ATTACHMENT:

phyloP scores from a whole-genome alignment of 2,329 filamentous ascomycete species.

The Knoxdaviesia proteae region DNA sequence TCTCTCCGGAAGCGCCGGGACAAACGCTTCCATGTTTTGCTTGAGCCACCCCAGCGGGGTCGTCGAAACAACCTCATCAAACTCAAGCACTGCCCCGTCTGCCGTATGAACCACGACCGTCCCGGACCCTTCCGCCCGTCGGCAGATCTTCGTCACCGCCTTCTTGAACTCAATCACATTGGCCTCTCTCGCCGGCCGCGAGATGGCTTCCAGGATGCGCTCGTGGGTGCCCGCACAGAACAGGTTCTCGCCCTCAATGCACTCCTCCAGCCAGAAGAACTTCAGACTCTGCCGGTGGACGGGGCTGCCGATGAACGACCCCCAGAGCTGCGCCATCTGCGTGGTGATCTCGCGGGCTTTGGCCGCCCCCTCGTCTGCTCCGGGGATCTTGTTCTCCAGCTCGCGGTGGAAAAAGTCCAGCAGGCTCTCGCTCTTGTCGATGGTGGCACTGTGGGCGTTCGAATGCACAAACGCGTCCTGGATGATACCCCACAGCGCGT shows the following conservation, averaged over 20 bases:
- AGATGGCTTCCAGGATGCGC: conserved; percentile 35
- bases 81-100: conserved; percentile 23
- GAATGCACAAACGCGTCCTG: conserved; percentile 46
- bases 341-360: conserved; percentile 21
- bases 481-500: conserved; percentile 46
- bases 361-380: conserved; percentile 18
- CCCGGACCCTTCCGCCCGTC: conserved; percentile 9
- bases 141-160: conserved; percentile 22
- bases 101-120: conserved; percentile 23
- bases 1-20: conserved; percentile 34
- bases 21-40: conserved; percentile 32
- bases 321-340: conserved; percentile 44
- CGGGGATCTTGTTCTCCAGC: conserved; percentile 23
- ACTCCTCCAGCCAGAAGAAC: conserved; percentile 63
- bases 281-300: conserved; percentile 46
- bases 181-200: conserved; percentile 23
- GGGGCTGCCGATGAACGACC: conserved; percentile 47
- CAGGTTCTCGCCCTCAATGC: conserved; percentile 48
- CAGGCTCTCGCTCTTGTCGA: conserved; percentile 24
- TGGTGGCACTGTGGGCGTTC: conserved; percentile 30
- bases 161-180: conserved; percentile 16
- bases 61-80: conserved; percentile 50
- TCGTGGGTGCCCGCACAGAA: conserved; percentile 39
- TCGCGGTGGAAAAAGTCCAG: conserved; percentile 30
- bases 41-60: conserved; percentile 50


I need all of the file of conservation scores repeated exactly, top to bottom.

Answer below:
phyloP scores from a whole-genome alignment of 2,329 filamentous ascomycete species.

The Knoxdaviesia proteae region DNA sequence TCTCTCCGGAAGCGCCGGGACAAACGCTTCCATGTTTTGCTTGAGCCACCCCAGCGGGGTCGTCGAAACAACCTCATCAAACTCAAGCACTGCCCCGTCTGCCGTATGAACCACGACCGTCCCGGACCCTTCCGCCCGTCGGCAGATCTTCGTCACCGCCTTCTTGAACTCAATCACATTGGCCTCTCTCGCCGGCCGCGAGATGGCTTCCAGGATGCGCTCGTGGGTGCCCGCACAGAACAGGTTCTCGCCCTCAATGCACTCCTCCAGCCAGAAGAACTTCAGACTCTGCCGGTGGACGGGGCTGCCGATGAACGACCCCCAGAGCTGCGCCATCTGCGTGGTGATCTCGCGGGCTTTGGCCGCCCCCTCGTCTGCTCCGGGGATCTTGTTCTCCAGCTCGCGGTGGAAAAAGTCCAGCAGGCTCTCGCTCTTGTCGATGGTGGCACTGTGGGCGTTCGAATGCACAAACGCGTCCTGGATGATACCCCACAGCGCGT shows the following conservation, averaged over 20 bases:
- AGATGGCTTCCAGGATGCGC: conserved; percentile 35
- bases 81-100: conserved; percentile 23
- GAATGCACAAACGCGTCCTG: conserved; percentile 46
- bases 341-360: conserved; percentile 21
- bases 481-500: conserved; percentile 46
- bases 361-380: conserved; percentile 18
- CCCGGACCCTTCCGCCCGTC: conserved; percentile 9
- bases 141-160: conserved; percentile 22
- bases 101-120: conserved; percentile 23
- bases 1-20: conserved; percentile 34
- bases 21-40: conserved; percentile 32
- bases 321-340: conserved; percentile 44
- CGGGGATCTTGTTCTCCAGC: conserved; percentile 23
- ACTCCTCCAGCCAGAAGAAC: conserved; percentile 63
- bases 281-300: conserved; percentile 46
- bases 181-200: conserved; percentile 23
- GGGGCTGCCGATGAACGACC: conserved; percentile 47
- CAGGTTCTCGCCCTCAATGC: conserved; percentile 48
- CAGGCTCTCGCTCTTGTCGA: conserved; percentile 24
- TGGTGGCACTGTGGGCGTTC: conserved; percentile 30
- bases 161-180: conserved; percentile 16
- bases 61-80: conserved; percentile 50
- TCGTGGGTGCCCGCACAGAA: conserved; percentile 39
- TCGCGGTGGAAAAAGTCCAG: conserved; percentile 30
- bases 41-60: conserved; percentile 50